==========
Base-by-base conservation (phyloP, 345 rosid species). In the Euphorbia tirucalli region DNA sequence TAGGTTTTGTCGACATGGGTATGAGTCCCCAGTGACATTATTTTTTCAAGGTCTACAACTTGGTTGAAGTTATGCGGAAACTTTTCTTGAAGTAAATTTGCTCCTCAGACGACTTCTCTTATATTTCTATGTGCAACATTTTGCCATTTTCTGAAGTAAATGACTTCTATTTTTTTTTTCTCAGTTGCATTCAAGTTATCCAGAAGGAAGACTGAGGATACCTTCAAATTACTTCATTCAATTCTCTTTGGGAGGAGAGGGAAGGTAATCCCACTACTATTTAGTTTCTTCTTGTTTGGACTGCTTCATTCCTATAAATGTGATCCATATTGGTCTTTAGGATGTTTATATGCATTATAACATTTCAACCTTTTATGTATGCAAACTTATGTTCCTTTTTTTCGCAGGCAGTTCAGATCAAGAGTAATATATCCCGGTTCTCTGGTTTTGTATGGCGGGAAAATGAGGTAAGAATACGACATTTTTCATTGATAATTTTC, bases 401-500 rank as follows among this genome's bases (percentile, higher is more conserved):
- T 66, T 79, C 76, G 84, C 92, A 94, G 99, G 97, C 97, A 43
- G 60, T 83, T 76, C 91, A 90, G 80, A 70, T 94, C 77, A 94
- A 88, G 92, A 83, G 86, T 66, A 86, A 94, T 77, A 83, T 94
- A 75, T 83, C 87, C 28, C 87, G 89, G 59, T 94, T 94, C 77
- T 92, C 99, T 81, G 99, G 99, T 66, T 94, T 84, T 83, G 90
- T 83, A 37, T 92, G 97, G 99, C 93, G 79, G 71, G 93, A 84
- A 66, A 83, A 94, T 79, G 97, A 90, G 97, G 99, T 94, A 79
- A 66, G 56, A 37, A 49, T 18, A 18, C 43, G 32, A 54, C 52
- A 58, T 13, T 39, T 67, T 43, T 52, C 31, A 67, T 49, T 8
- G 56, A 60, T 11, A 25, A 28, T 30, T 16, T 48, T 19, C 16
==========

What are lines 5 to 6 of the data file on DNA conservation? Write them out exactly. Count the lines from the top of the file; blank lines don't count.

- A 75, T 83, C 87, C 28, C 87, G 89, G 59, T 94, T 94, C 77
- T 92, C 99, T 81, G 99, G 99, T 66, T 94, T 84, T 83, G 90